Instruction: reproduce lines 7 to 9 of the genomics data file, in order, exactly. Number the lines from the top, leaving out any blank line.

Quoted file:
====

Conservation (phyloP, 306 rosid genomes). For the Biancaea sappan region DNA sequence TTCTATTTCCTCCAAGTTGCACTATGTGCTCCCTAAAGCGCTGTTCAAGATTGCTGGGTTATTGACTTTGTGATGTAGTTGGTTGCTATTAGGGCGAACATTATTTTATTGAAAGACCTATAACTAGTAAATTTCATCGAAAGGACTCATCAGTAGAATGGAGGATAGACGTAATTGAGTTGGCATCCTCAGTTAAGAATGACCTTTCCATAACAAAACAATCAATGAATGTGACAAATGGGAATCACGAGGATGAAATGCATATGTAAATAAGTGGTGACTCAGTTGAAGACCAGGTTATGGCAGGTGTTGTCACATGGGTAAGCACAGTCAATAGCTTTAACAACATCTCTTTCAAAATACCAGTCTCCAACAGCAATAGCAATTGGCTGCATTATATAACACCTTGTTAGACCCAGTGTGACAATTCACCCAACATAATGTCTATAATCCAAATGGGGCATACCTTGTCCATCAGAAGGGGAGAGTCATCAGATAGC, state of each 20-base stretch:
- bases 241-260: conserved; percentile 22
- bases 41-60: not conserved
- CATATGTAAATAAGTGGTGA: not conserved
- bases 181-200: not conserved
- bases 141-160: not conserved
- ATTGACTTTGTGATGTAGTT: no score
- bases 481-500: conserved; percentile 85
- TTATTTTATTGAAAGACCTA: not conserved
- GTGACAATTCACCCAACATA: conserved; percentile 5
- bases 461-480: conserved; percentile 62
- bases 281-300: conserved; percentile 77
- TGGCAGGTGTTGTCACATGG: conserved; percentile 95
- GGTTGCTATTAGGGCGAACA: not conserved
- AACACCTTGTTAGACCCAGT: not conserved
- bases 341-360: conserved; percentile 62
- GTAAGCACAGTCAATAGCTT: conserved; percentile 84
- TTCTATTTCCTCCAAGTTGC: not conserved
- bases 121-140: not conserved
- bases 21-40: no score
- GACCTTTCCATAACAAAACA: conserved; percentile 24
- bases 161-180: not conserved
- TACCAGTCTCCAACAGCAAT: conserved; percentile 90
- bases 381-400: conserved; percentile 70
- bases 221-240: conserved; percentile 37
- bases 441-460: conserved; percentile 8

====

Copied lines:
- ATTGACTTTGTGATGTAGTT: no score
- bases 481-500: conserved; percentile 85
- TTATTTTATTGAAAGACCTA: not conserved